With XO, Rauch has written an engaging and eloquently contemplative account of the affair that several years ago tore through her life like a hurricane, leaving little intact after its winds and torrential rains had receded.
I had the opportunity to interview Sara Rauch about XO via email and Google Docs.
Always get the last word.
Updates and special offers straight to your inbox.
Keep up with the latest from ZYZZYVA by subscribing to our newsletter.
ZYZZYVA: Throughout XO, you write eloquently about love, sexual identity, religion and faith, and bears (!), among other topics. Figures as diverse as Simone Weil and Ani DiFranco also make appearances, which results in a book I think it’s fair to describe as a braided narrative. Please comment on this structure. Was it there from the earliest drafts?
Sara Rauch: Yes, I agree—this is definitely a braided structure, maybe one of those complicated fishtail French braids! There are many threads that I’m weaving here around the main one of my long-term relationship with a woman, the affair I had with a married man, and the resulting heartbreak, because I wanted the overall narrative to be bigger and more outward-looking than the traditional affair narrative. Affairs are usually quite insular, for a number of reasons, and mine was no different—that is, until it ended and I started thinking about all the ways it was woven into the fabric of my life, and also woven into the world around me.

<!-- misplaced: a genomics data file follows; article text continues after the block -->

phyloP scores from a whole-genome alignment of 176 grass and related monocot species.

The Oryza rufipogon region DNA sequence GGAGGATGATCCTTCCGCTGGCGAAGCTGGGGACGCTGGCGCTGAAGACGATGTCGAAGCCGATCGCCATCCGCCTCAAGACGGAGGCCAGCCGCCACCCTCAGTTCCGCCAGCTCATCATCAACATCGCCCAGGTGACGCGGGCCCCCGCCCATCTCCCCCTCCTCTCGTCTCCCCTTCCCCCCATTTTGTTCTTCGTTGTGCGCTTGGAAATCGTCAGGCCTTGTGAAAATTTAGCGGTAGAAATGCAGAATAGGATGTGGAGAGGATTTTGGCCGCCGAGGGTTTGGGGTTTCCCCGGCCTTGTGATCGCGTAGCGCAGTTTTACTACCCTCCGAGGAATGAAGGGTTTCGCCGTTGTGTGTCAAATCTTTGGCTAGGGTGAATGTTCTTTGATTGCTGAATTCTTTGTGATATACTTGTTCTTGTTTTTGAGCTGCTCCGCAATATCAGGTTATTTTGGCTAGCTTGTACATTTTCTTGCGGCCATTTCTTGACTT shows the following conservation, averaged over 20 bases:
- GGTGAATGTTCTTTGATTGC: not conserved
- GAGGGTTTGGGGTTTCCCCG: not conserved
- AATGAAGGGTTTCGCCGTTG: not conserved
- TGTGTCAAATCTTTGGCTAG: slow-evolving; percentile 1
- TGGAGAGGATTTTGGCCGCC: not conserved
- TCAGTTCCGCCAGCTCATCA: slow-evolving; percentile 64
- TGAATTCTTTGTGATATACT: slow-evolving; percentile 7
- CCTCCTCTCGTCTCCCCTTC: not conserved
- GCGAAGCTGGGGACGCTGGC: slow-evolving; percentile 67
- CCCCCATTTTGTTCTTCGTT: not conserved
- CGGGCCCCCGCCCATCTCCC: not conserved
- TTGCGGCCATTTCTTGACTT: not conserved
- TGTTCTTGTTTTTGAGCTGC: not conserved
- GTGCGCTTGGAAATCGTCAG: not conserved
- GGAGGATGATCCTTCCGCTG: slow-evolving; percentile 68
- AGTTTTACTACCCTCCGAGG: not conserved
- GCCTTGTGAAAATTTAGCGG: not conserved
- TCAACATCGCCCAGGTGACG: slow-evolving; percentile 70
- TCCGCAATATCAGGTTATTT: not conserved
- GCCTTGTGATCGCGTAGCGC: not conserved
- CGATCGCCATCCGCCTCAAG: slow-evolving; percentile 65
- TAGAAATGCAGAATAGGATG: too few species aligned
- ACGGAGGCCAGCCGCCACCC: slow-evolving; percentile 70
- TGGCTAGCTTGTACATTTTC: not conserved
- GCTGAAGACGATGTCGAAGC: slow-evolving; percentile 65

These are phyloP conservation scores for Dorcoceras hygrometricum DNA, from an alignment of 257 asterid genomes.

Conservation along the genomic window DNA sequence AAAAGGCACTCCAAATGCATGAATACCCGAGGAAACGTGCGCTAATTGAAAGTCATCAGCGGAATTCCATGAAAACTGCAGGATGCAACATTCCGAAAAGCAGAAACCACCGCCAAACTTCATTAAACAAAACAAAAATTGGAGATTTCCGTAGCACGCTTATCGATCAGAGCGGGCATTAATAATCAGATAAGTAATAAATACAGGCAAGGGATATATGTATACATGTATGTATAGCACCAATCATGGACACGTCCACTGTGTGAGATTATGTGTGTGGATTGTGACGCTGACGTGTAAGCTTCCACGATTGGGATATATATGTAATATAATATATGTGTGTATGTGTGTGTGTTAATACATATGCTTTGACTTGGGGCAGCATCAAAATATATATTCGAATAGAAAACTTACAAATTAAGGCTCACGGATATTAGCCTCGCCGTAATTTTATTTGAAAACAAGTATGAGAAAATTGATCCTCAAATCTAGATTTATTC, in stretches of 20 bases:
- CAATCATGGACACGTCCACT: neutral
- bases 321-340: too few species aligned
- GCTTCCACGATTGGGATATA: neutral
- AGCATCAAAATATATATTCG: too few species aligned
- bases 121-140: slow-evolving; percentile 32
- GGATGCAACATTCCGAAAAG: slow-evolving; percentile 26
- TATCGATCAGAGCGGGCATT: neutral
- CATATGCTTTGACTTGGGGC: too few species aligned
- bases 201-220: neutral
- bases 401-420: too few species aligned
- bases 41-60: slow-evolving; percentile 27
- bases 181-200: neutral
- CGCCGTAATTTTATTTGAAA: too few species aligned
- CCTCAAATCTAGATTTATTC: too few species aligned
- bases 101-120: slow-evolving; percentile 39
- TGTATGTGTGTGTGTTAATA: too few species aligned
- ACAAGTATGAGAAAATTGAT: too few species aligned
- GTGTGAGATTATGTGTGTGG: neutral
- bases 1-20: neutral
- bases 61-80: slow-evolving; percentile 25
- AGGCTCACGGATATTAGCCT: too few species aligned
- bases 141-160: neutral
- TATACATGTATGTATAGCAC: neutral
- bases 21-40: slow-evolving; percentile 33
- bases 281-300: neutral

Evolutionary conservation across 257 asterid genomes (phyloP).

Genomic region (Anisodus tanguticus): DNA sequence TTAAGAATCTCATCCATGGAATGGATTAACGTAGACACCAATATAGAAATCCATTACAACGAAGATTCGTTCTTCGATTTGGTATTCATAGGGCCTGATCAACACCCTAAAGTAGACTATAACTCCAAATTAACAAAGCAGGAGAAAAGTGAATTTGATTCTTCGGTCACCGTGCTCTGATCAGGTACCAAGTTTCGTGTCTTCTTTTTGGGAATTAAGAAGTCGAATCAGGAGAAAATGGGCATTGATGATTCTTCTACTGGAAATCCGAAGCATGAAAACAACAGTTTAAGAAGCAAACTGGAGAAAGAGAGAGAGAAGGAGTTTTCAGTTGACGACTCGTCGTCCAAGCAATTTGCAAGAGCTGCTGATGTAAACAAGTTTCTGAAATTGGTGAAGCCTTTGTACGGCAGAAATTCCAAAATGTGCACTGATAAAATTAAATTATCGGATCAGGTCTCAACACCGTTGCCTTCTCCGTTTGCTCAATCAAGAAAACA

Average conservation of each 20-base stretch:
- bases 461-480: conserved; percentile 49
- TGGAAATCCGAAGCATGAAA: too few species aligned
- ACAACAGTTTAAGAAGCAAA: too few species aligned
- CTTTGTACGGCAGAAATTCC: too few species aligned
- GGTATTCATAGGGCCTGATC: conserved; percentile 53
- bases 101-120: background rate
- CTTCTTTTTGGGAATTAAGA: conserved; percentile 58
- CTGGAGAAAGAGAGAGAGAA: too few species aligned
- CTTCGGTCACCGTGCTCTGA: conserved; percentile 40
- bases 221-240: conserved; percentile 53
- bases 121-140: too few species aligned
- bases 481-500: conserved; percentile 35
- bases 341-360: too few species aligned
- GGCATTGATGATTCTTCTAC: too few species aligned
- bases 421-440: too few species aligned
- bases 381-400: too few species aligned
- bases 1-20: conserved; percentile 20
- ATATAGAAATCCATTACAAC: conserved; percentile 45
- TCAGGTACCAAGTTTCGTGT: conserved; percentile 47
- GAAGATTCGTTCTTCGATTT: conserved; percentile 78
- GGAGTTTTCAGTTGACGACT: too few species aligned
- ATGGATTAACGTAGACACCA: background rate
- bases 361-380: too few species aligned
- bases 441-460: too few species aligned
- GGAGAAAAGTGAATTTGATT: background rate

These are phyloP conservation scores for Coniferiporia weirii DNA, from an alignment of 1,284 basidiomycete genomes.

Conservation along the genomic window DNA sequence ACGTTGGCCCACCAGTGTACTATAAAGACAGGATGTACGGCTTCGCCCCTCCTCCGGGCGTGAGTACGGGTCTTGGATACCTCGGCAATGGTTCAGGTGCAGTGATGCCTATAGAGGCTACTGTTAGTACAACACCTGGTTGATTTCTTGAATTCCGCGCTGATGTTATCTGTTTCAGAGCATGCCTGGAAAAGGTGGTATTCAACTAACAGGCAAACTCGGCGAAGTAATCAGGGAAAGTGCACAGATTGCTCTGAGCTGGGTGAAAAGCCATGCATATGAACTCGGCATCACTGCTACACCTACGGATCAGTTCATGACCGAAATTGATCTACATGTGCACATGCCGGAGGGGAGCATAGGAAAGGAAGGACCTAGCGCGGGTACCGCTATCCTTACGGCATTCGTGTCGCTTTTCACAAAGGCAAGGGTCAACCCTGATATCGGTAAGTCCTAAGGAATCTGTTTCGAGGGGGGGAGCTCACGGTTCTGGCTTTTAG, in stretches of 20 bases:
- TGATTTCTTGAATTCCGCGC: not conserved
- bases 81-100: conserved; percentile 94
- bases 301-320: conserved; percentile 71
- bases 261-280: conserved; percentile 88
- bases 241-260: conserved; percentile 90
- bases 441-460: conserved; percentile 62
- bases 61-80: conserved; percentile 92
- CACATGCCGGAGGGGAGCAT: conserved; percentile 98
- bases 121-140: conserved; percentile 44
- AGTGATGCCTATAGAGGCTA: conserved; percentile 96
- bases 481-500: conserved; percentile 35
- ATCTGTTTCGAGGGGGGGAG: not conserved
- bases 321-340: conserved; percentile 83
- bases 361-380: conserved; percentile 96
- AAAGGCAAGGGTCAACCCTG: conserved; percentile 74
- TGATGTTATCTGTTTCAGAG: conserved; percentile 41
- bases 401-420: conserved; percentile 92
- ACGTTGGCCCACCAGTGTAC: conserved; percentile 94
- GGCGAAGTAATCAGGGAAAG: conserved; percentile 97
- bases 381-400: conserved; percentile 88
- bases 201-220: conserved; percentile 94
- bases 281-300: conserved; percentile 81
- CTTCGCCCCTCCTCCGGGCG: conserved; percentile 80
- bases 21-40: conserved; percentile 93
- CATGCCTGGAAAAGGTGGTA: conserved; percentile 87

In my earliest plans, I envisioned XO as a series of interconnected essays: there were some overlaps I knew would happen in the narratives, but as I started writing the book, I started to see that what I’d imagined as overlaps—or narrative “leaps”—were actually threads tying together a longer narrative. At that point, I abandoned the non-linear, multiple essay structure I had imagined and moved into a more traditional linear arc, though one with plenty of narrative explorations, side trips, and looks around—those smaller threads are meant to create a web, or braid, of connection which allows the story to transcend the merely personal and embrace spiritual, cultural, social, and cosmic possibilities.